• I added a comment about the difference in speed between this implementation and NetworkX
  • Annnnnnd I added some links toward Wikipedia.

Tell me if you like it :-)

Nathann

Changed 8 years ago by ncohen

Changed 8 years ago by vdelecroix

comment:12 follow-up: Changed 8 years ago by vdelecroix

  • Status changed from needs_review to needs_work
  • Work issues design, documentation deleted

You are a clever guy as you found a solution that satisfy both of us!

Some new comments

0) Nobody would access the documentation in __iter__ or __contains__. I modified the documentation accordingly.

1) you should move bitset_are_disjoint to sage.misc.bitset as somebody else may want to use it.

2) your example to iterate over the independent set of given cardinality is nice to learn Python but not to learn a good algorithm... If I want the independent sets of cardinality 1 of a grid graph 12x12 it will take an hour just to obtain my 144 independent sets.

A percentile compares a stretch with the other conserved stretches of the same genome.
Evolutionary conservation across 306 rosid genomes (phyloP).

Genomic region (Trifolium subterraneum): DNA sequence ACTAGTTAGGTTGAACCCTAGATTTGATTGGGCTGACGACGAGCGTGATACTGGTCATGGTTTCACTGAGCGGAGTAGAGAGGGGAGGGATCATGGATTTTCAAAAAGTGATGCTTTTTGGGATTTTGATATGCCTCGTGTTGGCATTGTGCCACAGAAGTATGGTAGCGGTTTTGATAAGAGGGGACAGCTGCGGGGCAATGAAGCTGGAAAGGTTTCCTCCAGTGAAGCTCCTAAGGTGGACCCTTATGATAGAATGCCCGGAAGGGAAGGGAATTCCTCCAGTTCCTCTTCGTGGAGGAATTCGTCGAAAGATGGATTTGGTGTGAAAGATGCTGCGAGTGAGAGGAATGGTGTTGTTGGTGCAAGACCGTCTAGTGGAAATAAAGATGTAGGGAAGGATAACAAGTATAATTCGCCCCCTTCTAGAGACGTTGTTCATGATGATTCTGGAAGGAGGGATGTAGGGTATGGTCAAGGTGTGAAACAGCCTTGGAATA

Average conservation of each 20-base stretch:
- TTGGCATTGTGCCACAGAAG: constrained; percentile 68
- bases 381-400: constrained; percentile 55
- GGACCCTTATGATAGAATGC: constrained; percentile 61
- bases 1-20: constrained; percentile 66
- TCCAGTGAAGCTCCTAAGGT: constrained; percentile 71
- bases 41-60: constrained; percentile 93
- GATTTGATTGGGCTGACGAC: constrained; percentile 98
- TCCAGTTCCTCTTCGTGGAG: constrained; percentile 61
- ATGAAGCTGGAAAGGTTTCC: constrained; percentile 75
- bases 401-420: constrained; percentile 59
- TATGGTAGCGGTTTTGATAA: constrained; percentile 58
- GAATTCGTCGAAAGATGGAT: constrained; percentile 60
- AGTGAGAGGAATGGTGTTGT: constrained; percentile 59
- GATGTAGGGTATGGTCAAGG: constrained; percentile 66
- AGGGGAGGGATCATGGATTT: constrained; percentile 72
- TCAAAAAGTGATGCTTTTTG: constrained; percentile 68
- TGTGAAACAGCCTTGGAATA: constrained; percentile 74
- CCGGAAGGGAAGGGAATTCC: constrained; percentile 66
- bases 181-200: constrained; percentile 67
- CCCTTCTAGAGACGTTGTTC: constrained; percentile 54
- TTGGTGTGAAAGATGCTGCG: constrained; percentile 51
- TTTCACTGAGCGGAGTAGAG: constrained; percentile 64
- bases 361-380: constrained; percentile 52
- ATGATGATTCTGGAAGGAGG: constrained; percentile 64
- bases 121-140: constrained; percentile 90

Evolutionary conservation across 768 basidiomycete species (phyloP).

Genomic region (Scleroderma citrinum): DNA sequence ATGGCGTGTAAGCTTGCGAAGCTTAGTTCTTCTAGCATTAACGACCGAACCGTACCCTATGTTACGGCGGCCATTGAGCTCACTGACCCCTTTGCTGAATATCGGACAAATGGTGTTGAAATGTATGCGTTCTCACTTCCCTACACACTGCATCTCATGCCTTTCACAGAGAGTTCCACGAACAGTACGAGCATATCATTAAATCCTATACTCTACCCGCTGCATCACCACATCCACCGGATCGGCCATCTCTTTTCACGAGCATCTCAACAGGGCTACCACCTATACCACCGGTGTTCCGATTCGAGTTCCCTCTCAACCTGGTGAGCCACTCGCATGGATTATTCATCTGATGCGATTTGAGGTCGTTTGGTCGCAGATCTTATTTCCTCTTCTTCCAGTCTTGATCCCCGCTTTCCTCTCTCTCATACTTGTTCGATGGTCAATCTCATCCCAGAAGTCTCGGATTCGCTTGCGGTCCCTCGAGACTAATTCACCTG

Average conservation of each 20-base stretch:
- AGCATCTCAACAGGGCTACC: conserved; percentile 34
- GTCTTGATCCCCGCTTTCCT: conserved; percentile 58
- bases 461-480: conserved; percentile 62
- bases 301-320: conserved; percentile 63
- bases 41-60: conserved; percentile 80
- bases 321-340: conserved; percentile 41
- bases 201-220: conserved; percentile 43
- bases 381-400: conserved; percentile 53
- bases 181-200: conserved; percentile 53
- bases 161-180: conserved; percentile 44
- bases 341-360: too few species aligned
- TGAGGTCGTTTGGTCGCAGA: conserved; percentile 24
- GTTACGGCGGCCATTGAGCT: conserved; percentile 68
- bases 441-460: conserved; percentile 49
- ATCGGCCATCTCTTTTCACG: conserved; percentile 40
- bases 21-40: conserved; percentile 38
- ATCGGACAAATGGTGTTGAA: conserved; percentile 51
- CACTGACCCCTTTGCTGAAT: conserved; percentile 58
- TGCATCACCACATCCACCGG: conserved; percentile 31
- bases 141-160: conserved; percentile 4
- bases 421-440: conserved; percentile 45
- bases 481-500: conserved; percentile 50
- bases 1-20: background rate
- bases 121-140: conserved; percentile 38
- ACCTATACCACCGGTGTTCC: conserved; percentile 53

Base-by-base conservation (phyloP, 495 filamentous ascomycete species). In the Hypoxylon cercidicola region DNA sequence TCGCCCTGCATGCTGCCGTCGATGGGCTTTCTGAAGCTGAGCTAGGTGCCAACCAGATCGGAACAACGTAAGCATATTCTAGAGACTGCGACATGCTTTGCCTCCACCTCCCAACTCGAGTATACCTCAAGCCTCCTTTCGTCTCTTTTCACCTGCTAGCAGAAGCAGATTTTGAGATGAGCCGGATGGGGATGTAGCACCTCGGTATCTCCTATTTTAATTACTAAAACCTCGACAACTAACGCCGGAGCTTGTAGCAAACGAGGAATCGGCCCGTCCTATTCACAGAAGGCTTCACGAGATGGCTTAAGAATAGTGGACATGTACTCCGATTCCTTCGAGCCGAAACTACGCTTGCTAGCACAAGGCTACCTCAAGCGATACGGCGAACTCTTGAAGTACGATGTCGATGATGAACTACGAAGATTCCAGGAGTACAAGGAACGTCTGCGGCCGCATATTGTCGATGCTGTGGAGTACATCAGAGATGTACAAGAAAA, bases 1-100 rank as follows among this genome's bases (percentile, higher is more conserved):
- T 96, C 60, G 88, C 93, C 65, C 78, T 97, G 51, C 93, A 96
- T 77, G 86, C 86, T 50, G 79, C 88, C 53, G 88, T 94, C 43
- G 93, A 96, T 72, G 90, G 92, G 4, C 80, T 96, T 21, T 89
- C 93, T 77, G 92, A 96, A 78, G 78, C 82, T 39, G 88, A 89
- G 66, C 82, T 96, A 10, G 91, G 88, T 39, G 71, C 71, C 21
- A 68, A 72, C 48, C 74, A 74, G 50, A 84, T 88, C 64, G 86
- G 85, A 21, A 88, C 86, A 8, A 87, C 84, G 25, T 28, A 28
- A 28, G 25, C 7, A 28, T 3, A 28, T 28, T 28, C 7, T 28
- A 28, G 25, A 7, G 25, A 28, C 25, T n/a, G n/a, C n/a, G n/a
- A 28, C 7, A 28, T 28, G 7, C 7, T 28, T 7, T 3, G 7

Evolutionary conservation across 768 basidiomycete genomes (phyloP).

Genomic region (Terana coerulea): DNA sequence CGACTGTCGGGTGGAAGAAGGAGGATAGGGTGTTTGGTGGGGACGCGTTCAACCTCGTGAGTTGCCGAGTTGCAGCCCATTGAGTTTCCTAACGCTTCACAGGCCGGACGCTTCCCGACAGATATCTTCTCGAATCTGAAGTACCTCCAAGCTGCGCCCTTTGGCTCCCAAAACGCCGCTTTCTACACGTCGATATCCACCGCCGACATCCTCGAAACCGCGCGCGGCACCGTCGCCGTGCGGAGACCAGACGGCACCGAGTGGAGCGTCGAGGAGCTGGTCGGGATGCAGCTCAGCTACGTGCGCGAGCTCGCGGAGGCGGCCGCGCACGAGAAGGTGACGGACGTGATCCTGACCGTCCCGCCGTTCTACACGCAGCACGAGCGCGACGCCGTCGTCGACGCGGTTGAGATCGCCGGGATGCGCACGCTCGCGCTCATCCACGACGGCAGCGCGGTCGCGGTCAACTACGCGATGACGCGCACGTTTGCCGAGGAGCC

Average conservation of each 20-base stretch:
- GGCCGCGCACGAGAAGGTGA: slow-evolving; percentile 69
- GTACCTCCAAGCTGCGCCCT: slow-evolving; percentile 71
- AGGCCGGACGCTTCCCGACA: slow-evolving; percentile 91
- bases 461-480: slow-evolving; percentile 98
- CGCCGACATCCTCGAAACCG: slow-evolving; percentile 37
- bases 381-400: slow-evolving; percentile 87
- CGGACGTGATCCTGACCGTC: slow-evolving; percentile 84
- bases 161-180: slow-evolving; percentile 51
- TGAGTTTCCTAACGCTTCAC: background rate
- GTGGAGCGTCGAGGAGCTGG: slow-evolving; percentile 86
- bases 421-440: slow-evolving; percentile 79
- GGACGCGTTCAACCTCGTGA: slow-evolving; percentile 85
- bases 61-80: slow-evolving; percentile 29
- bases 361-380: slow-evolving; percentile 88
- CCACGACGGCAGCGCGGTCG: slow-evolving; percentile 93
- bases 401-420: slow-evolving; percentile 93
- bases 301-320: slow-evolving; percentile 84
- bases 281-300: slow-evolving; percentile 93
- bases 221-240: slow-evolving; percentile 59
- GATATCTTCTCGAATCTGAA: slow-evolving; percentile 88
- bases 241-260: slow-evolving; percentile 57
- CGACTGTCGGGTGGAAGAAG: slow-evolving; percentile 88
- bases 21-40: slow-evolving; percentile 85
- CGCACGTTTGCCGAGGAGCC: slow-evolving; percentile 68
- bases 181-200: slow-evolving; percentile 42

3)

sage: G = graphs.CubeGraph(5)
sage: I = IndependentSets(G)
sage: [0,1,2,3] in I
BOOOOOOOOOOOOOOOOOOOOOOOOOOOOM!!!

4)

sage: IndependentSets(graphs.EmptyGraph())
REBOOOOOOOOOOOOOOOOOOOOOOOOOOM!!

comment:13 in reply to: ↑ 12 ; follow-up: Changed 8 years ago by ncohen

  • Status changed from needs_work to needs_info

Hellooooooooo !!

0) Nobody would access the documentation in __iter__ or __contains__. I modified the documentation accordingly.

Oh. Right.

1) you should move bitset_are_disjoint to sage.misc.bitset as somebody else may want to use it.

Hmmmm... I did not move it there for the function does not take bitsets as input, but unsigned long * pointers... So I felt that it did not belong there. If you are convinced that it should be there, no problem and I will move it. I really had no idea.